Leaders around the world are confronted with major challenges, many of which seem too big to be resolved by one single stakeholder alone. The fourth industrial revolution is disrupting the way we live and work, forcing us to rethink our strategies and core beliefs. Will we be replaced by robots? Will we need to have a guaranteed minimum income and in turn a robot taxation? What is our mission in life if we no longer have meaningful jobs? How will we, as a society, continue to function? Further, the world is facing major challenges on a societal and environmental level, as summarized in the UN Sustainable Development Goals 2030. There is a rapidly growing gap between rich and poor, continued inequality and poverty in many places, a hitherto unresolved youth unemployment crisis around the world, as well as increasing demographic pressure due to a growing and ageing population. The economic growth and expansion of the past decades is catching up with us and threatening to irreversibly change our ocean-, air- and land systems, which are approaching critical tipping points. On August 2 2017 – Earth Overshoot Day –we used more from nature than our planet can renew in the whole year.
Never before have political and business leaders been so uncertain about the answers to these questions and challenges. However, these issues require immediate attention from public policy, businesses and broader society. The social contract between the different stakeholders is changing and is forcing leaders to rethink their position on these matters and their role in the economy and society. Yet, it is everything but trivial to resolve these challenges because there is no one-size-fits-all solution; Instead the interplay between stakeholders is required – including public policy, businesses, NGOs, affluent families and philanthropists, and the broader public.
In this mix of stakeholders, enterprising families have long played a central role in tackling societal and environmental challenges. While charitable giving has been around for a long time, philanthropy in the form we know it today is a comparatively new phenomenon. Two of the founding fathers of modern philanthropy, John D. Rockefeller and Andrew Carnegie, had large ambitions to improve the US public health and education systems. But also others, like Julius Rosenwald, Olivia Sage or Robert Brookings left their marks on society… and the list could go on.
Despite a long tradition of family philanthropy, we can observe a growing desire – especially amongst the next generation – to leverage their wealth to engage in philanthropy and take on more responsibility in tackling some of the great challenges of our times. Justin Rockefeller, Liesel Pritzker Simmons or Katherine Lorenz are just three examples of next generation philanthropists who are out to change our world in profound ways. As well-off baby boomers are preparing to pass on their wealth to the next generation, we are likely to see a rapid increase in next generation philanthropy. An estimated $16 trillion of ultra high net worth (UHNW) wealth will be transferred to the next generation over the next 30 years (wealth X report 2014). When broadening the spectrum beyond the UHNWs, the number is evidently much greater. This will bring forth an astonishing number of next generation philanthropists.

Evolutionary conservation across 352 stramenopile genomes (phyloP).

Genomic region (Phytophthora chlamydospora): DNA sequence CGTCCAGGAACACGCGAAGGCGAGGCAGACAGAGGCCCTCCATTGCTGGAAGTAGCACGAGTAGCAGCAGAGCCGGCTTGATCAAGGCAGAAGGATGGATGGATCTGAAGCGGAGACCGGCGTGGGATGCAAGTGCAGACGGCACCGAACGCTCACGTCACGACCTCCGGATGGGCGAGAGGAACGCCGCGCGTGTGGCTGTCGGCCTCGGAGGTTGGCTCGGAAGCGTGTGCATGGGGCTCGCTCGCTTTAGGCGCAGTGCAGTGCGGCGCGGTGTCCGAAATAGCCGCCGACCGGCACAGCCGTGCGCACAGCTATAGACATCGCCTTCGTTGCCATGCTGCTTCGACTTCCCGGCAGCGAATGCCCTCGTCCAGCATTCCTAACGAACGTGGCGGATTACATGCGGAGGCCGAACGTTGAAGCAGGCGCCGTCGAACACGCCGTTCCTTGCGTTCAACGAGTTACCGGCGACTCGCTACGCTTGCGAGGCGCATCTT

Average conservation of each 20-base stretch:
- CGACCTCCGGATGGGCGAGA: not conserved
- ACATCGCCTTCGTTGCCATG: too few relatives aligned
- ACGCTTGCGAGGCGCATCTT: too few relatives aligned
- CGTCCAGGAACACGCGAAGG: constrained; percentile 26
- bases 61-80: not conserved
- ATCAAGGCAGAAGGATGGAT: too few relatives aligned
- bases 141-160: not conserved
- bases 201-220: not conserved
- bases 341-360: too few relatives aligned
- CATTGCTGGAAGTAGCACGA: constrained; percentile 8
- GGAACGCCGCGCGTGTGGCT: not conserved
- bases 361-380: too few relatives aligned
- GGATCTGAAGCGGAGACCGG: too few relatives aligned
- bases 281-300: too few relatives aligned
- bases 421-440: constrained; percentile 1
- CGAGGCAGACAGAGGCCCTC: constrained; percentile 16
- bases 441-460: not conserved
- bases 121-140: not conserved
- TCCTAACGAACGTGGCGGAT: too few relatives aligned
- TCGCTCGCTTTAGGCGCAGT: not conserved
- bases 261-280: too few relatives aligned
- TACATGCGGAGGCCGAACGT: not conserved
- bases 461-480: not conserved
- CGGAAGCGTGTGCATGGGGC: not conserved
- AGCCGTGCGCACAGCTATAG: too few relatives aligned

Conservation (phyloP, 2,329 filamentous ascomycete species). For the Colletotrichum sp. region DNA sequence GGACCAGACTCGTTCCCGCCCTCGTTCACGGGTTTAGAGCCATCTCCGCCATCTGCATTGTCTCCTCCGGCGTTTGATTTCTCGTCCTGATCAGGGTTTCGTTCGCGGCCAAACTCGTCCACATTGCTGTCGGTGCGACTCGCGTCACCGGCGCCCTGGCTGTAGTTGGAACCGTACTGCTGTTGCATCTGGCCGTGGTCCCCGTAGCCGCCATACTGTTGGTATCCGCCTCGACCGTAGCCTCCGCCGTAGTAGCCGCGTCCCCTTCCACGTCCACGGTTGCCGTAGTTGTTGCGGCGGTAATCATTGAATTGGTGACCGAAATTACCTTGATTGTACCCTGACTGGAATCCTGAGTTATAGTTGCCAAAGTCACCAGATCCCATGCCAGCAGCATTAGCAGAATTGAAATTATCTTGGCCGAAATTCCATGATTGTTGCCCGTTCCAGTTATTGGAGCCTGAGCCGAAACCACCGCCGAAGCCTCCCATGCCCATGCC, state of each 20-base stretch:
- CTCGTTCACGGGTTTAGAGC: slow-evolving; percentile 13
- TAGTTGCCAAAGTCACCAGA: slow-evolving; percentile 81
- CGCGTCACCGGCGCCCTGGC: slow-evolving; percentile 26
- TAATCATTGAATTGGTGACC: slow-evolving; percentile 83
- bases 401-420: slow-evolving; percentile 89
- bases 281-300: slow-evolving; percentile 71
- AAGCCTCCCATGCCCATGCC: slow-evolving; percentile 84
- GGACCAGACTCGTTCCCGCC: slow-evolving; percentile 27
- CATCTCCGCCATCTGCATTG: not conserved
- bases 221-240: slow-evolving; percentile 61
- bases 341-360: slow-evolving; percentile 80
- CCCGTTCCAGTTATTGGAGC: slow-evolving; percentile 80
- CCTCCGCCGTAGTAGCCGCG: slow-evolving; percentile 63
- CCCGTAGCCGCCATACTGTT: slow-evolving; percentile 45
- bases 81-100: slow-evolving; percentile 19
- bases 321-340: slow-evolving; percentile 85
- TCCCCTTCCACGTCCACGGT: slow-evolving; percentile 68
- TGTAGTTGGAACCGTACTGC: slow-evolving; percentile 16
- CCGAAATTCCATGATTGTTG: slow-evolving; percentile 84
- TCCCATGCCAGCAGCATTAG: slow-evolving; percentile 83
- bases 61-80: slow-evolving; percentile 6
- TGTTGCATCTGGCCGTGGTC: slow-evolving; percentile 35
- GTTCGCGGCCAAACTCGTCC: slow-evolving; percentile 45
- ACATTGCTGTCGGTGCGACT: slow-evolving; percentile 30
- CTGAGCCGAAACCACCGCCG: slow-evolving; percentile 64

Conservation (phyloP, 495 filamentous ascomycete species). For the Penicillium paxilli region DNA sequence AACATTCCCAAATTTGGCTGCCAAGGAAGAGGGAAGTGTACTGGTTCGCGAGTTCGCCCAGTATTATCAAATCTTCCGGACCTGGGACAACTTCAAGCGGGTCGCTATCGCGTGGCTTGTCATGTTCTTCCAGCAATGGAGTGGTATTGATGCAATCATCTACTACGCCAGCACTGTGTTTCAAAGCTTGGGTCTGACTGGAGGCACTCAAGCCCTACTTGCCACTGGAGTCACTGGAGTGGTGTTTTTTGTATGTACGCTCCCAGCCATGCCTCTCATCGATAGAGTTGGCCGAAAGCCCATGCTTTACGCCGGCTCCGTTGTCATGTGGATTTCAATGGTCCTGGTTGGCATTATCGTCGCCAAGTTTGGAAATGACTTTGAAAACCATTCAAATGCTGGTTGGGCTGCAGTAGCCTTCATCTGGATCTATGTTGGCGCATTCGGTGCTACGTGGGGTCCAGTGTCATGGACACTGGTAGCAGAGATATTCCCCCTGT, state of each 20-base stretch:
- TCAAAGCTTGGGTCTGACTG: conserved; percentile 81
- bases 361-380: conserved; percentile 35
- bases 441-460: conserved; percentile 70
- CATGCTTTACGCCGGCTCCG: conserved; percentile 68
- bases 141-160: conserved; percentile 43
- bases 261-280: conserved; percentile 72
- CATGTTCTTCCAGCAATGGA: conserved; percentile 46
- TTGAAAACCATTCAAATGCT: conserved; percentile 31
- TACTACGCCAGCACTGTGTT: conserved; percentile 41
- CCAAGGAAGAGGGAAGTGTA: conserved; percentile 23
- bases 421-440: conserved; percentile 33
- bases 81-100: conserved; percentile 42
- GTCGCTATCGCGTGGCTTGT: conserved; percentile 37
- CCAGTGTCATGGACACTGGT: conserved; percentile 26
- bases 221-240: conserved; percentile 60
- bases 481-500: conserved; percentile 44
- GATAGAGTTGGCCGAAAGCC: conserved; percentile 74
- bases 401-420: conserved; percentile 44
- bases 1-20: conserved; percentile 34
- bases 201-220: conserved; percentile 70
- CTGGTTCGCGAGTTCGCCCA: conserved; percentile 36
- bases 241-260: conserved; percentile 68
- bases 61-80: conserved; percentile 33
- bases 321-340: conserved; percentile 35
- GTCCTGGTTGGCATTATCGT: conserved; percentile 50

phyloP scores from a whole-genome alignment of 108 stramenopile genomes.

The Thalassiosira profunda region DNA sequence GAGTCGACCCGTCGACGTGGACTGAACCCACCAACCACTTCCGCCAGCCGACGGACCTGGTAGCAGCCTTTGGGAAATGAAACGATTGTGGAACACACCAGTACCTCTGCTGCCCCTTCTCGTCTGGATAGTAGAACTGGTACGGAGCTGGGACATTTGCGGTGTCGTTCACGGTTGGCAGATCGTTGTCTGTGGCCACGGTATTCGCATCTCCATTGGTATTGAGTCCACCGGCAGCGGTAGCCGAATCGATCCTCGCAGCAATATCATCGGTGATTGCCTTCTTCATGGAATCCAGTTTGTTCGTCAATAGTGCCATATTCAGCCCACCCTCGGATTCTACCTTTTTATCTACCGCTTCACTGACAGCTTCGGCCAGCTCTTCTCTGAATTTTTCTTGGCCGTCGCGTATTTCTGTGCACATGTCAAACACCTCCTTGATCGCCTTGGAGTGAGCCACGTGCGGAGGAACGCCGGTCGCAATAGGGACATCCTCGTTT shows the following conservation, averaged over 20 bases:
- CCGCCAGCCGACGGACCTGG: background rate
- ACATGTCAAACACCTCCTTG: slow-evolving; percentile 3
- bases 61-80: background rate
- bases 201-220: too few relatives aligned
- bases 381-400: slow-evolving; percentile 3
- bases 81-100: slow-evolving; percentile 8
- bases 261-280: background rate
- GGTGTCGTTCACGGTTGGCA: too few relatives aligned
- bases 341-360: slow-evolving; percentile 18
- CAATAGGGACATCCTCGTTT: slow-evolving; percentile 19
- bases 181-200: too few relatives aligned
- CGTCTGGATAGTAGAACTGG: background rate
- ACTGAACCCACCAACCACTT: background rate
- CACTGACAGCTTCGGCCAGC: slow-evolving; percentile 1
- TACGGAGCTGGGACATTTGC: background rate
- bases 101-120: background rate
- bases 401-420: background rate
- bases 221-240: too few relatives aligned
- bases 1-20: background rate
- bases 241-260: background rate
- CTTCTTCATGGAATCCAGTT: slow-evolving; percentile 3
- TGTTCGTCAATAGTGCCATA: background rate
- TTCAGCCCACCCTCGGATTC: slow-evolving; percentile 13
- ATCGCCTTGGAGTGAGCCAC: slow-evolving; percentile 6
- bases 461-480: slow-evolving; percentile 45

However, there is also a new crop of self-made wealth holders who have decided to use their wealth to do good in the world. Consider recent entrepreneur billionaires and megadonors Soros, Gates, Buffett, Bloomberg, but also younger entrepreneurs like Mark Zuckerberg who have joined the ranks. Together with his wife Priscilla, he pledged to use 99% of his shares of Facebook to improve the state of the world. This new breed of philanthropists is distinctively different from previous generations. Not only have they eclipsed the old guard with respect to the sheer magnitude of money involved, but also approach giving in a fundamentally different way. They want to act while they are alive, get actively involved in their philanthropic activities, are willing to take more risk, place bigger bets, and want to ensure that their donations have a measurable and sustainable impact. With the shift of wealth to the next generation, we are likely to see an increasing importance of living donors.
We are at a unique moment in time when it comes to tackling today’s societal and environmental challenges. While it is true that there is a growing gap between rich and poor and that a smaller and smaller number of individuals control the vast majority of wealth (since 2015, the wealthiest 1% owns more wealth than the rest of the world, Credit Suisse, 2016), there is a growing breed of self-made wealth owners and inheritors who are cognizant of their disproportionate amount of wealth and who have committed to contribute a majority of their wealth to philanthropy (see the giving pledge for example).
That suggests that something big could come out of these confluences of forces — and even make the world a better place. However, it is imperative that we put in place adequate structures and support mechanisms to ensure that this collective energy is captured and leveraged for the greater good of society.
Peter Vogel is IMD Professor of Family Business and Entrepreneurship and holder of the Debiopharm Chair for Family Philanthropy.